The report emphasises that many non- and semi-democracies have also used post-9/11 anti-terrorism legislation to stifle democratic and non-violent internal opposition, though it fails to report that there are many examples of similar arrests and harassments in established democracies (such as the scandal involving the wiretapping of US peace activists).

there's this piece by glenn greenwald at salon:

This is why there is nothing more dangerous -- nothing -- than allowing this type of power to be exercised without accountability: no oversight, no transparency, no consequences for serious wrongdoing: exactly the state of affairs that prevails in the United States. It's also why there are few things more deeply irresponsible, vapid and destructive than demanding that citizens, activists, and journalists retreat into Permanent Election Mode: transform themselves into partisan cheerleaders who refrain from aggressively criticizing the party that is slightly less awful out of fear that the other party might win an election 14 months away, even when their own party is the one in power. Renouncing the duty of holding accountable political leaders who exercise vast power makes one directly responsible for the abuses they commit.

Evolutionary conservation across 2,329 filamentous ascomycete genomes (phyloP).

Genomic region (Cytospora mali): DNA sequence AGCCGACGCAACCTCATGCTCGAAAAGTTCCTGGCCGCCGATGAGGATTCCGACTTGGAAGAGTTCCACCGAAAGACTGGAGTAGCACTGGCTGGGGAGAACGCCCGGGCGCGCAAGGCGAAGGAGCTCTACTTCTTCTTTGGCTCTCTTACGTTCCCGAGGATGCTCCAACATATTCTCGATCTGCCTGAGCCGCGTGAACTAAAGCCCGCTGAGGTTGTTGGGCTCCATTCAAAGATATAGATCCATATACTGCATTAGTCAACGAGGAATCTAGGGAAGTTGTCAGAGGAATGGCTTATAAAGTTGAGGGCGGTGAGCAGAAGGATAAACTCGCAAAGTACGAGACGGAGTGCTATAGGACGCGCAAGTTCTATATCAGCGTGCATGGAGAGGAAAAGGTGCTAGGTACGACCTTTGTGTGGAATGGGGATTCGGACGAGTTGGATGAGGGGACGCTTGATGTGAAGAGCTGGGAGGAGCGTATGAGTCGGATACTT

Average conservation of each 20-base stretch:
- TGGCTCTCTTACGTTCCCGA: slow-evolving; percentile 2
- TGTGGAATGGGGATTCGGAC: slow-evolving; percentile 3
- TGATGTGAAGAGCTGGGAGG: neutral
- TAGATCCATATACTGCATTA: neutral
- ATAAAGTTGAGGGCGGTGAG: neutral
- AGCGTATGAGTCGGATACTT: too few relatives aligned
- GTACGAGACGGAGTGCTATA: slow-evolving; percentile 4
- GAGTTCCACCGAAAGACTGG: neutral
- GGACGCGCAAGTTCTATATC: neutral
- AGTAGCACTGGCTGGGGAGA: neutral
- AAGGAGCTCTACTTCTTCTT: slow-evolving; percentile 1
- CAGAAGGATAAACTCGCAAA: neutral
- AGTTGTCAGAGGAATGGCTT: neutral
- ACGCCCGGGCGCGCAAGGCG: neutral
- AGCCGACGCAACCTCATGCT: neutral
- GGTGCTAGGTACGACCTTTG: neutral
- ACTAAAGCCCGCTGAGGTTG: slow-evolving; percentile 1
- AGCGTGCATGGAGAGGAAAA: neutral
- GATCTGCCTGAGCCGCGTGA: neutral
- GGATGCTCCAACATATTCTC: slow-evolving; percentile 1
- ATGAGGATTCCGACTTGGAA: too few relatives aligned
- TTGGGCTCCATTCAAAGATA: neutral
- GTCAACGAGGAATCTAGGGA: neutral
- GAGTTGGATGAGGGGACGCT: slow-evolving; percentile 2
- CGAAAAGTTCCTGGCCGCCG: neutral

here's an account by chilean mario nain on the effects of 11 september 1973, or this piece from the guardian on the same topic:

The coup was supported by the US government of Richard Nixon. But after 1977, the Carter administration distanced itself from Pinochet because of his repeated violation of human rights. The regime remained in power for 16 years, becoming one of the longest lasting military dictatorships in Latin America, and it almost certainly introduced more changes than in any other country. Economic policy took a radical neoliberal turn under the influence of Milton Friedman. Allende's nationalisations were reversed and a programme of privatisations was introduced, together with the elimination of tariff barriers; this, alongside the banning of trade unions, produced a dramatic fall in real wages and an equally dramatic increase in business profits.